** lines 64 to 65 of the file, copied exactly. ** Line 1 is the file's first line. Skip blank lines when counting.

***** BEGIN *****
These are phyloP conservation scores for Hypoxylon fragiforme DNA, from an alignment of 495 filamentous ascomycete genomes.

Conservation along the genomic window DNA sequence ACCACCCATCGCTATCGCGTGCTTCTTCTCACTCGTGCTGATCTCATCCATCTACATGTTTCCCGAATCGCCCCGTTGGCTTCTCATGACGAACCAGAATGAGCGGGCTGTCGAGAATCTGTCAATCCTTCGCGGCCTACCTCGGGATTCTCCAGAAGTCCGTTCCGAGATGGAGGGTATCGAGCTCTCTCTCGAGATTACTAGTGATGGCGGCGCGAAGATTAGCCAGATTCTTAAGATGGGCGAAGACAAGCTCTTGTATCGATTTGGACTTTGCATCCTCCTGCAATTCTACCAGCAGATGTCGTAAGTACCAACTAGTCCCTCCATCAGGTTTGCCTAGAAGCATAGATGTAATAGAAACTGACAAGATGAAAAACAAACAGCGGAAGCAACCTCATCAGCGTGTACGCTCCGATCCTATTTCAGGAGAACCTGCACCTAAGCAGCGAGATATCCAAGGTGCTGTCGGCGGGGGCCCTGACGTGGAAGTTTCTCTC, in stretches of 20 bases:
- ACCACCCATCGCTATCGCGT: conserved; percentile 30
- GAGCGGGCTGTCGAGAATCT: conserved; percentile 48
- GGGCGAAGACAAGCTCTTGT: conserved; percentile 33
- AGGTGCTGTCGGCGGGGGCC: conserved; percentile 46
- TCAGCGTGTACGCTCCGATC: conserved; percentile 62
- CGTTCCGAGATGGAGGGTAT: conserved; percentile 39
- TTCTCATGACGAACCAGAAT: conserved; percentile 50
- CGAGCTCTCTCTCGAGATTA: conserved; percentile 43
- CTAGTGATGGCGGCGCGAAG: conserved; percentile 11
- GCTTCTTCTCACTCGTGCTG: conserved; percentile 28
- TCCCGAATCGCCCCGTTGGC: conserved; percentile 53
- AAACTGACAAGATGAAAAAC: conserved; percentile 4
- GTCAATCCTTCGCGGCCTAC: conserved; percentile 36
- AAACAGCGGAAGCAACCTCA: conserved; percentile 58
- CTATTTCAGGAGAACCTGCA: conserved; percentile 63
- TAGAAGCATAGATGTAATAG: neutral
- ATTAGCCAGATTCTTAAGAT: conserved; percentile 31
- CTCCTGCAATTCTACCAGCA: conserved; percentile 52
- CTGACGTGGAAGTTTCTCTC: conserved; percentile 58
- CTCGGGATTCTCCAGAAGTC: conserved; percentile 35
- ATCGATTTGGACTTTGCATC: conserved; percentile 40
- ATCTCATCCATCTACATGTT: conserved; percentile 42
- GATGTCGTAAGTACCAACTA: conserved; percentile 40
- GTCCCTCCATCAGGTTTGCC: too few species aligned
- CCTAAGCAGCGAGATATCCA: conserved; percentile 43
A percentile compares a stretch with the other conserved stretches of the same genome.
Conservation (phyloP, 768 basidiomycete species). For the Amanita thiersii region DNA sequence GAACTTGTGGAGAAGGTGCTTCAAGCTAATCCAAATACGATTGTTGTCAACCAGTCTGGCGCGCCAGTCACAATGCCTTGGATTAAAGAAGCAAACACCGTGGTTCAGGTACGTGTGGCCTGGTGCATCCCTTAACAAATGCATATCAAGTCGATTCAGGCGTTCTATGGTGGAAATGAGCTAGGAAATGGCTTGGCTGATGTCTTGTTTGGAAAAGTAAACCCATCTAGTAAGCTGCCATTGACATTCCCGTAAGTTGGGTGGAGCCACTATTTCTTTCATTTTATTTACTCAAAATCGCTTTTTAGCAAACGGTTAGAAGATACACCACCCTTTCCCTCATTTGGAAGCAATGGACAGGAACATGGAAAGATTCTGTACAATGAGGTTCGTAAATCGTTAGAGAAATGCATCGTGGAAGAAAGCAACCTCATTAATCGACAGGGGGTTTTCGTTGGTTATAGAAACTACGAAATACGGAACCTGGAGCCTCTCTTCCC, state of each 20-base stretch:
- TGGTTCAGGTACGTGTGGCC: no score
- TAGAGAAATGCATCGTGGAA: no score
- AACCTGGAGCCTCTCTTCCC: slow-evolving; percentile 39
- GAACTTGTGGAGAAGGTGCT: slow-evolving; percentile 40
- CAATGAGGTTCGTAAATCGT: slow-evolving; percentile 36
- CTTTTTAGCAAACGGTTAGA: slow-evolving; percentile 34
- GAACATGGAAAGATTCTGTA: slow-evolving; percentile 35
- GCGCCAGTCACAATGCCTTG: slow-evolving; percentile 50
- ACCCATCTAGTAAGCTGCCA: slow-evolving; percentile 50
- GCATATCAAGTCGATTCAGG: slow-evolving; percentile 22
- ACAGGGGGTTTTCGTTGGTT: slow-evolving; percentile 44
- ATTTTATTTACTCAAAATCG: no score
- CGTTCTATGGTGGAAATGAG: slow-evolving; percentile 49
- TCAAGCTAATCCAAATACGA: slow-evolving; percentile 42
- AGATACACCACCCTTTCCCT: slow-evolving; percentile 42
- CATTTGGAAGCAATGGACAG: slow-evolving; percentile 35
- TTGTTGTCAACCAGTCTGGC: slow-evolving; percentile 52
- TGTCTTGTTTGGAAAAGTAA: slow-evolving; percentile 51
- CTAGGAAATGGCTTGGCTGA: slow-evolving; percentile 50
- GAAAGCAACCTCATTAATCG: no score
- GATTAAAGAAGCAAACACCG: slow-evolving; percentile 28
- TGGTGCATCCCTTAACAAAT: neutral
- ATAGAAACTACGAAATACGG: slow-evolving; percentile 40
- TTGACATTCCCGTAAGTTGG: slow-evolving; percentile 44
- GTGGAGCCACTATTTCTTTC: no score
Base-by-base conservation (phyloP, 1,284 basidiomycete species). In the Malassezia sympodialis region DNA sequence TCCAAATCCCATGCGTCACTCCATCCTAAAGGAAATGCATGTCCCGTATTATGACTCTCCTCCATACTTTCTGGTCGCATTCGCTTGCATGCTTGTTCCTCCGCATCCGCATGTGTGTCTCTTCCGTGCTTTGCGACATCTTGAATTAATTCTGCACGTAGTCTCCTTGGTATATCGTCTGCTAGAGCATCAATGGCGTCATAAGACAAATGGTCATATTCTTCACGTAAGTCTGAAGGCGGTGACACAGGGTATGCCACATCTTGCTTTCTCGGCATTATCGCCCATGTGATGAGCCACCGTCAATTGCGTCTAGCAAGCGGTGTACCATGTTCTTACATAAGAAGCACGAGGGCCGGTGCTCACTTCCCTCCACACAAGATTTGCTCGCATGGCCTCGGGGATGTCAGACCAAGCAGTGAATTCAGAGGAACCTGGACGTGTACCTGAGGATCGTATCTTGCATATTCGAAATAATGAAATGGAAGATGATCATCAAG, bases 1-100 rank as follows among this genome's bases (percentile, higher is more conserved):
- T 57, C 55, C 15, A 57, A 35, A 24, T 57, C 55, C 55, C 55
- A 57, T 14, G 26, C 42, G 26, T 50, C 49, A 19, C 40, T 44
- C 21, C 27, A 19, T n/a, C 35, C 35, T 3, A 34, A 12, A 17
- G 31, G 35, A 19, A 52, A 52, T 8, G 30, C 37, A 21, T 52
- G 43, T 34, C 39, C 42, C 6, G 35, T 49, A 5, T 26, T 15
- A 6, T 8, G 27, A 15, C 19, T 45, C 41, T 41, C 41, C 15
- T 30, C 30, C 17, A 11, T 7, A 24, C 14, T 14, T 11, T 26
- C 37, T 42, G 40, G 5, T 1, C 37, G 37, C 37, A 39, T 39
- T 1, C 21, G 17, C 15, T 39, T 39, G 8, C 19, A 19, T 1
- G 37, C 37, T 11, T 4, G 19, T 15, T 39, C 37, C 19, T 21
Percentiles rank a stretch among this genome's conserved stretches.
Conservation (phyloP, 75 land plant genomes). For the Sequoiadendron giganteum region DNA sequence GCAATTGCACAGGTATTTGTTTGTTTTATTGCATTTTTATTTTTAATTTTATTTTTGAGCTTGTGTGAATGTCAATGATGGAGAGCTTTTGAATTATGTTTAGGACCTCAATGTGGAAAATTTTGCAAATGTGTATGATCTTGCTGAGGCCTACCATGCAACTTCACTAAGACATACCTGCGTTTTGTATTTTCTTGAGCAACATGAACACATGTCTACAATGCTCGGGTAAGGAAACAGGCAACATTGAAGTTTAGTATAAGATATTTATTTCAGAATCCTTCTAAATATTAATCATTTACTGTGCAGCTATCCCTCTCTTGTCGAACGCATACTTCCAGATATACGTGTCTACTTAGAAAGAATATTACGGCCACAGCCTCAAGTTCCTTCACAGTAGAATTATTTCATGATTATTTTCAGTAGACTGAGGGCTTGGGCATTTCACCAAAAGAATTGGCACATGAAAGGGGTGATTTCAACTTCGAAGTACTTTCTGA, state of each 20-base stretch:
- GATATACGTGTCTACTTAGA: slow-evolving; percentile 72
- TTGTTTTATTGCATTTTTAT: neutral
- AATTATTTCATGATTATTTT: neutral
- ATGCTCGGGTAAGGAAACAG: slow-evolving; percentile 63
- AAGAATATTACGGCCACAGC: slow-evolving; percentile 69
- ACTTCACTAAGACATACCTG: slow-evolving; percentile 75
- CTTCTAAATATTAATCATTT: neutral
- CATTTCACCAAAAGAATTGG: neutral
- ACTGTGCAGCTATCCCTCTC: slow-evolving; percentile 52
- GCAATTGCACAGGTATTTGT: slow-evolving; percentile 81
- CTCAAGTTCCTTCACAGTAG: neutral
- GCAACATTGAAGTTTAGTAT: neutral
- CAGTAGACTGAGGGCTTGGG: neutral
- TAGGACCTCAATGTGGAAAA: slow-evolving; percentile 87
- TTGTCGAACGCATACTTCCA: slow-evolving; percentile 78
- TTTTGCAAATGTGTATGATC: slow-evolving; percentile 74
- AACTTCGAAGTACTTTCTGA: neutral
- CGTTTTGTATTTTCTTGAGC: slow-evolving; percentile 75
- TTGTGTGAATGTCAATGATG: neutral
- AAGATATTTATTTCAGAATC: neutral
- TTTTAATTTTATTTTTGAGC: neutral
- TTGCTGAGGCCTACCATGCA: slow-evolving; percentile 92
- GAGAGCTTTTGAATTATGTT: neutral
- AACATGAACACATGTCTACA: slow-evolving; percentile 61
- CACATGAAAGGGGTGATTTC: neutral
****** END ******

- T 1, C 21, G 17, C 15, T 39, T 39, G 8, C 19, A 19, T 1
- G 37, C 37, T 11, T 4, G 19, T 15, T 39, C 37, C 19, T 21